Honest French teacher Auguste Topaze (Peter Sellers) is fired after refusing to alter the bad grades of a baroness' grandson. Sensing an opportunity, actress Suzy (Nadia Gray) convinces her lover, corrupt city council member Castel Benac (Herbert Lom), to hire Topaze as a managing director for one of his businesses, arguing that Topaze's well-known honesty will protect the company from suspicion. When Topaze learns he is being used, he decides to swindle his manipulators. Based on a Marcel Pagnol play, this film was the sole directorial effort of legendary British comic actor Peter Sellers. A critical and commercial failure upon its release, all copies but one (in the British Film Institute) were destroyed. Long considered a lost classic, this film was recently restored by the BFI at the request of the British public.
- "Peter Sellers directs and stars in this bittersweet comedy, based on a Marcel Pagnol play and chosen by the British public in 2016 to be digitized by the BFI. Described by Sellers biographer Roger Lewis as a lost classic, Mr. Topaze marked the actor's directional feature debut and teamed him with his The Ladykillers cohort and future Pink Panther comic foil Herbert Lom, in a stellar cast that also features Nadia Gray, Leo McKern, Billie Whitelaw and John Le Mesurier. Playing the eponymous Mr. Topaze, a poor, provincial French schoolteacher slowly corrupted by big business, Sellers is at the peak of his powers. This melancholy character comedy , rarely seen since its release ... is essential viewing for fans of Sellers' unique genius."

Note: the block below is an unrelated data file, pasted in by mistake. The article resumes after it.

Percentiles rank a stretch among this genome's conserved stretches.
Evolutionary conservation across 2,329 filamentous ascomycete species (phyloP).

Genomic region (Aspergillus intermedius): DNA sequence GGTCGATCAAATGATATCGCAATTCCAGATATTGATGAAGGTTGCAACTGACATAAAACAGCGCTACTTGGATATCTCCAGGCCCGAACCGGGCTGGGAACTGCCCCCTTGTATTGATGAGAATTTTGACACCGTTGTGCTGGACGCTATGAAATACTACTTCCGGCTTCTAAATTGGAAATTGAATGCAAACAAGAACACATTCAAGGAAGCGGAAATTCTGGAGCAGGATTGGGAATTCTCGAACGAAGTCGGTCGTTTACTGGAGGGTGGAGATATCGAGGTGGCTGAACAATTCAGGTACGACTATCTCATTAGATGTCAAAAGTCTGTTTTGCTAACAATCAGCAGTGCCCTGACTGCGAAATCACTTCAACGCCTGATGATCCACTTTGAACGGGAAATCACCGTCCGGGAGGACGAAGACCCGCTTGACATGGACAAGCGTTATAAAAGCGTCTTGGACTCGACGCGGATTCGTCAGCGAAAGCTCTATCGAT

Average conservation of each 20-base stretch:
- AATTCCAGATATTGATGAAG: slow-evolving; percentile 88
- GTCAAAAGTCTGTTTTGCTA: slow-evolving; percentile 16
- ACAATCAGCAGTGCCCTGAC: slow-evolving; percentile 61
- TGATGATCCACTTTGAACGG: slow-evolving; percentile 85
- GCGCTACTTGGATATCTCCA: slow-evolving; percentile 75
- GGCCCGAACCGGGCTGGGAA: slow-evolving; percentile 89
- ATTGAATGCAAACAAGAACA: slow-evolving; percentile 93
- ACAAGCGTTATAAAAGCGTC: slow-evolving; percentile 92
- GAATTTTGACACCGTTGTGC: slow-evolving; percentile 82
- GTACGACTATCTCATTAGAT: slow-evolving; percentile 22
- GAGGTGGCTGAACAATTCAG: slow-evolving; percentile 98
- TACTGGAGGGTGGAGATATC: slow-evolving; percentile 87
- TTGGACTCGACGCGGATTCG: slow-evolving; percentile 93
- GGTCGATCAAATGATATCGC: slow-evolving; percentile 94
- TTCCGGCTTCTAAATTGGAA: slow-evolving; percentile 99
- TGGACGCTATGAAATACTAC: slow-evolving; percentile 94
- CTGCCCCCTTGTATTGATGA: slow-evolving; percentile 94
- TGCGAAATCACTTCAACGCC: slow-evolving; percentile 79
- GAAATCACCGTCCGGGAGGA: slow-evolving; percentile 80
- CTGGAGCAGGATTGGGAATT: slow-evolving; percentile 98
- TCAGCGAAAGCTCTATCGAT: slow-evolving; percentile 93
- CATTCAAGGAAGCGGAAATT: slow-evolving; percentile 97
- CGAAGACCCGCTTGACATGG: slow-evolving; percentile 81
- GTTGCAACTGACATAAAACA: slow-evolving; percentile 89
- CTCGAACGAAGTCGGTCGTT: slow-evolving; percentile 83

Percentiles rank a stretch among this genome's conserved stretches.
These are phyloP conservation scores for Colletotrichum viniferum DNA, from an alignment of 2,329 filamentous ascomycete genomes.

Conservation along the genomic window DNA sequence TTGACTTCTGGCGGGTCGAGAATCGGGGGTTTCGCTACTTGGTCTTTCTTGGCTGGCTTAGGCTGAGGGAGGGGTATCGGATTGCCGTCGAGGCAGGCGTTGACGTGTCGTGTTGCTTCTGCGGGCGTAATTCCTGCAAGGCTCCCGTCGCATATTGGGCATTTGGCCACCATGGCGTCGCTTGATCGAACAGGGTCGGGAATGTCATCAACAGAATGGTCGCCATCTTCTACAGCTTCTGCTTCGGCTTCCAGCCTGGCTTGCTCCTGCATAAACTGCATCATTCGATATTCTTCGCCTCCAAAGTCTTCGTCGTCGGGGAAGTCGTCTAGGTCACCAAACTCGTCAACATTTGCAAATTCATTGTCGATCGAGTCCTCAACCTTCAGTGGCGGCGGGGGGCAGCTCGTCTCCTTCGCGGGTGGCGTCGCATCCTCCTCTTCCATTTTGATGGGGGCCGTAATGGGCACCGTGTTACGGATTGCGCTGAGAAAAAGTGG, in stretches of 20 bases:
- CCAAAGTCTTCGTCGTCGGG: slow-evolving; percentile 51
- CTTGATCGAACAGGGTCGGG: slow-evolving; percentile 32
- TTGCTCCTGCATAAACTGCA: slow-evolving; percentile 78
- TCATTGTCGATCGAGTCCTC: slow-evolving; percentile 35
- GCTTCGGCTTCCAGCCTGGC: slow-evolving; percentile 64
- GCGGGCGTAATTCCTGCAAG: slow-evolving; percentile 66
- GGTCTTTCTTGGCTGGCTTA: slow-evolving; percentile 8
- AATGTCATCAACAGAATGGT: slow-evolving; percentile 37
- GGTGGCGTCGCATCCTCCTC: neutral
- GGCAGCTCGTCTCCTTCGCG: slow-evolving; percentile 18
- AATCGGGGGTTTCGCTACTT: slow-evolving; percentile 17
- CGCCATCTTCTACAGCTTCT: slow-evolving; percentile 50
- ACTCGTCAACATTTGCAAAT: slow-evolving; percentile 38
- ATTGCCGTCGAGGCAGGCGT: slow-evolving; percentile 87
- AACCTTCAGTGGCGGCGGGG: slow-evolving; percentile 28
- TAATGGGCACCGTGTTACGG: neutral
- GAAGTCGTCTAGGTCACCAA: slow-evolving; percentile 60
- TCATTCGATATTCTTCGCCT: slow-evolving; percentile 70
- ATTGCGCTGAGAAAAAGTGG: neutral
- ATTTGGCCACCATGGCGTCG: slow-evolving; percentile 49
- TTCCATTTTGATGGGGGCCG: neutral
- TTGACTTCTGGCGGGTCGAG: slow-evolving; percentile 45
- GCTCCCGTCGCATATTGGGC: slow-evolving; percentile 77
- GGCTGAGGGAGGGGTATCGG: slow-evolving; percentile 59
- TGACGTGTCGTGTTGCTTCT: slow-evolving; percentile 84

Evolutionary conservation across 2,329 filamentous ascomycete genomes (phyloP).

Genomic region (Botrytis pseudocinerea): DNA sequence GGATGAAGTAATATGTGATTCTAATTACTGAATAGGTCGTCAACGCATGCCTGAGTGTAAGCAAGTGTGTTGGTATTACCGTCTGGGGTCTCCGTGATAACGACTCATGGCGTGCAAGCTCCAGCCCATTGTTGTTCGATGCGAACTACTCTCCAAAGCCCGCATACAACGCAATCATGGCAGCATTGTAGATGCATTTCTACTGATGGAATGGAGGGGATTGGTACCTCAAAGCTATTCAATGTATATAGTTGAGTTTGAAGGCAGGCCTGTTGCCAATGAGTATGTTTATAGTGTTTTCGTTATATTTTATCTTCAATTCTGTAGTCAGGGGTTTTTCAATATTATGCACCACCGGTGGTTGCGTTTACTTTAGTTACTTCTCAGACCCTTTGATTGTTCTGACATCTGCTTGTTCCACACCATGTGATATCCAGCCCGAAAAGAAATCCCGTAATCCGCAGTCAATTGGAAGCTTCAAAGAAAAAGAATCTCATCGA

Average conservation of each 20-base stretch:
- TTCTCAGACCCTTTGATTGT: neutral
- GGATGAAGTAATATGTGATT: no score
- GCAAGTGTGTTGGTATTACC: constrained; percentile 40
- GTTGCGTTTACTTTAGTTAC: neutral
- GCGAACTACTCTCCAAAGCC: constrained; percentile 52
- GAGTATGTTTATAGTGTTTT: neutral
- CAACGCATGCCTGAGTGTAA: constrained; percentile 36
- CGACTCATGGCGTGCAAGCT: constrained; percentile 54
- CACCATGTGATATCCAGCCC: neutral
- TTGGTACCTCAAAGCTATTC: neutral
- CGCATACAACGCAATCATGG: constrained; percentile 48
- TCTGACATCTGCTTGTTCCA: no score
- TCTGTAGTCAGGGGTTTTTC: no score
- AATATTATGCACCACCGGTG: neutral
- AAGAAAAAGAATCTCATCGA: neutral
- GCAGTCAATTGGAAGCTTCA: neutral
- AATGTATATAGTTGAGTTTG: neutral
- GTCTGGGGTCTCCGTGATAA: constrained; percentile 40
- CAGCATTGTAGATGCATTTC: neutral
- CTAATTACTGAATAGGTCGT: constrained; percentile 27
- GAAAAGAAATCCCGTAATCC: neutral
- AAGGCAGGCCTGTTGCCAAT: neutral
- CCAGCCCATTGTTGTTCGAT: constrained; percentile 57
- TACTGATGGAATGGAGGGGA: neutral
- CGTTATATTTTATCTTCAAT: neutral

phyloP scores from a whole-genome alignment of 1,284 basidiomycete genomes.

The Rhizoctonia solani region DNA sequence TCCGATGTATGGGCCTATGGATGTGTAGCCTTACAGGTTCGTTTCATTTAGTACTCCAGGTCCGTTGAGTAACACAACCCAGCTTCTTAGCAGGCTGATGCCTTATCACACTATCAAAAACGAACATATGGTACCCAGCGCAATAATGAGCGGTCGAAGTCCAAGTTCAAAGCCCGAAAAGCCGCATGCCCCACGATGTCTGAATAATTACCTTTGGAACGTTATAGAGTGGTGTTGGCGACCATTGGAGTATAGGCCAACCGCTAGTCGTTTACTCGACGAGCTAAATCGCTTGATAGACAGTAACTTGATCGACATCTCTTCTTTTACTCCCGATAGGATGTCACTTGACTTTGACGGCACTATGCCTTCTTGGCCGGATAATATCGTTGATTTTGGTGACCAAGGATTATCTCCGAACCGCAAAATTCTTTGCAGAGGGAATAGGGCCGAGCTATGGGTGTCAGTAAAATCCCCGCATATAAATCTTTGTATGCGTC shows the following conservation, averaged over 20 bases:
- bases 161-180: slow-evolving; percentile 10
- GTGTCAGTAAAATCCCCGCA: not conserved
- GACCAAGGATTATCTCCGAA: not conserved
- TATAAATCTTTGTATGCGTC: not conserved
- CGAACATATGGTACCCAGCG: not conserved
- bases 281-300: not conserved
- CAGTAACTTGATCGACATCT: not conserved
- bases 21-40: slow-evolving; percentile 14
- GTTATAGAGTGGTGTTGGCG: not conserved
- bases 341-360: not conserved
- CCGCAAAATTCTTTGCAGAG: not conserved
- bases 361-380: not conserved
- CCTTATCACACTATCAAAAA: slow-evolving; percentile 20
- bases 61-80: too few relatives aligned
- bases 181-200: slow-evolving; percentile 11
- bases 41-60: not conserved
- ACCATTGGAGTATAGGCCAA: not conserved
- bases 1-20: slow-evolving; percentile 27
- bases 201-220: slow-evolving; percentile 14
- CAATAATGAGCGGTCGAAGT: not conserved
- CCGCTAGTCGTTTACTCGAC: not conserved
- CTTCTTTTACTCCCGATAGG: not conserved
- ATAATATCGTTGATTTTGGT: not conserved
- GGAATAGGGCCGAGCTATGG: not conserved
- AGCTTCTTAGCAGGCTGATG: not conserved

- "[T]he film ... truly shines. Based on a Marcel Pagnol play, it boasts a fine understated central turn from Sellers himself and boasts a stellar cast including the great Herbert Lom (who'd teamed up with Sellers in The Ladykillers some years previously and would later spar so memorably with the comedian in the Pink Panther series as the wonderfully jittery Inspector Dreyfus), Leo McKern, Billie Whitelaw and John Le Mesurier. The story itself may be slight, but Sellers imbues it all with a sense of fun that is right up there with his finest work of the period. That top-class cast have tons of fun bouncing off each other and there's a quaint early-60s charm to it all that renders it almost a masterclass in moody melancholia."